The results arising from chlorophyll fluorescence analyses support the above hypothesis. The potential quantum yield of PSII was reduced in infected leaves, and the events leading to this observation seem to be caused by a reduction in the fraction of open PSII reaction centres. The increase in F0 and reductions in FM and in the ratio FV/FM follow the pattern of the second component of a photo inhibitory process (Krause, 1988), associated with the development of symptoms by viral infection (Balachandran et al., 1997). These events are indicative of excessive photo protection and destabilisation of PSII turnover as a consequence of prolonged over-reduction of the photosynthetic electron transport. According to Asada (1994), these processes are not readily reversible and involve damage to D1 protein and other PSII reaction centre components. They probably are involved in intensification of symptoms by causing photosynthetic pigment photoxidation following imbalance in electron transport to O2 and over generation of reactive oxygen species (Asada, 1994). Taking into account the analysis of the fast chla fluorescence kinetics, we identified different phases of the electron transport in PSII influenced by viral infection. The fast chla fluorescence provides an experimental approach to assay the PSII reactions leading to the filling up of the PQ pool. This kind of analysis allows evaluation of the photosynthetic apparatus in vivo. In spite of this, the assay offers a restricted estimation over the PSII electron transport. Its combination with the analyses of PSII antennae photosynthetic pigments, to the gas exchange during photosynthesis and to the sugar contents in the photosynthetically active leaves allows a general overview of the interference of the viral infection in the photosynthetic process, from the photobioenergetic reactions to the availability of carbohydrates for phloem loading.

Gas exchange performance assays indicate that one or more steps in the process of CO2 assimilation may have been altered by virus infection. Once sugarcane has a C4 photosynthetic metabolism, it may incorporate CO2 with high efficiency, especially under temperatures close to 35 oC and high irradiance (Salisbury and Ross, 1992). This feature is possible due to the capacity of sugarcane and other C4 plants to use the CO2 from decarboxilation of malate and aspartate in the bundle sheath, facilitating the production of 3-PGA (3-phosphoglyceric acid) by ribulose-1,5-bisphosphate carboxylase/oxygenase (RUBISCO). Several photosynthetic enzymes depend on light and energy as ATP and NADPH for CO2 assimilation and reduction, which are less abundant in infected cells due to their mobilization during virus replication. The enzyme malate desidrogenase, which converts oxaloacetic acid to malate, is located in the chloroplasts, whose structure and organisation are supposedly impaired by the virus. The imbalances in the pigment contents and in the ratio Chla/Chlb indicate such alterations in these organelles may have influenced the gas exchange rates besides interfering in the filling up of the PQ pool.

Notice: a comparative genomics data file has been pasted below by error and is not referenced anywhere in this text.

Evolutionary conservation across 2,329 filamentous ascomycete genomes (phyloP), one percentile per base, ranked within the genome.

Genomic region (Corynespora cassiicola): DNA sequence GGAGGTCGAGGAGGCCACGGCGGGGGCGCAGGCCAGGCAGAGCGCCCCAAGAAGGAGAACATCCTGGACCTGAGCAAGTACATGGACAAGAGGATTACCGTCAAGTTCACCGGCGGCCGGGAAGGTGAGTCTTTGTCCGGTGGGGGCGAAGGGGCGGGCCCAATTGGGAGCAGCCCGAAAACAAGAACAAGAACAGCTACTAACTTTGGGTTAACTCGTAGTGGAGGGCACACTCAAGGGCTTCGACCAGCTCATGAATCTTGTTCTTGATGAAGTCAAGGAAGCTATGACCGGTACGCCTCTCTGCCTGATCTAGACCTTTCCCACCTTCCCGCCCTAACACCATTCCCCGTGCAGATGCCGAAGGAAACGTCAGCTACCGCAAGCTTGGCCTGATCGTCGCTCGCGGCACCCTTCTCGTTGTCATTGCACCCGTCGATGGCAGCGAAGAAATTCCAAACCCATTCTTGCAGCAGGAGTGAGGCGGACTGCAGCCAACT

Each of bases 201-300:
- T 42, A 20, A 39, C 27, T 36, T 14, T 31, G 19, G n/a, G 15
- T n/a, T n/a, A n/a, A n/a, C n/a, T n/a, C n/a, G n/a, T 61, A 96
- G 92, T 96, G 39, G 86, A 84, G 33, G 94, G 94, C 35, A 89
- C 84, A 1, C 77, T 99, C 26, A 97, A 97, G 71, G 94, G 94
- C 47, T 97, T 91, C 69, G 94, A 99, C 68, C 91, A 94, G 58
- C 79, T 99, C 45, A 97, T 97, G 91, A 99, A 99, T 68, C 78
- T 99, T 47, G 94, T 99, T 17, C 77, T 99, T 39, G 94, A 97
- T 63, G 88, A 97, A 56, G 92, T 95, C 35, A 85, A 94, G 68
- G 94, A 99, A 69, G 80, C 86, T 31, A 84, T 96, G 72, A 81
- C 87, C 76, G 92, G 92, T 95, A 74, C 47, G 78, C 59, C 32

The significant accumulation of sugars in leaves of infected plants is a possible effect of the virus on non-photosynthetic processes, such as compartmentalization and metabolic transport via phloem. Luteoviruses are confined to the phloem tissue of its hosts, with sieve elements and companion cells frequently occupied (Francki et al., 1985). Sugar loading, mainly sucrose, and its distribution to the sinks require passage through these cells (Lalonde et al., 2003), which are somehow modified during virus movement through the phloem. Replication of the genome of positive sense single stranded RNA (ssRNA+) viruses occurs in the cytoplasm in close association with membranes. After replication, interactions between replicases and movement proteins (MPs) start the process of transporting viral genomes to the plasmodesmata for intercellular transport (Carrington et al., 1996); the MPs interact with the plasmodesmata changing its structure and functionality (Atkins et al., 1991). As previously noted, the accumulation of soluble sugars by virus infected or transgenic plants expressing viral proteins was proved to be an indirect effect of the MPs of TMV and PLRV (Lucas et al., 1996; Olesinski et al., 1996; Herbers et al., 1997). The primary mechanism seems to be an effect of the MP in the size exclusion limit (SEL) of the plasmodesmata in controlling phloem loading in infected plants. In fact, this viral protein contains domains that allow it to interact with plasmodesmata to potentiate cell-to-cell viral RNA transport (Lucas & Gilbertson, 1994) and domains that influence processes involved in sugar storage, translocation and partitioning (Balachandran et al., 1995). Secondary mechanisms act at a stricter level, inhibiting sugar transport proteins and the cell wall invertase mediated inhibition of sugars (Herbers et al., 2000). The accumulation of soluble sugars may be involved in gene regulation and, in our case, in tobacco transgenic plants as well which express the luteoviral MP of PLRV (Herbers et al., 1997) may lead to the repression of genes involved in the photosynthetic reduction of CO2.

This study brings insights to the indirect effects of viral infection in the photosynthetic apparatus and its correlation with previously known alterations in the metabolism of infected plants. Most of the observed changes are directly involved in supporting virus replication. Some of them, however, such as the accumulation of soluble sugars and the inhibitory feedback of genes involved in photosynthesis (Krapp & Stitt, 1995) are possibly involved in host defence functions.



We are grateful to Dr. Eduardo Caruso Machado, IAC, Campinas, for the use of the IRGA equipment and laboratory facilities for execution of gas exchange measurements.



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Accepted for publication on 30/11/2004



Corresponding author: Marcos C. Gonçalves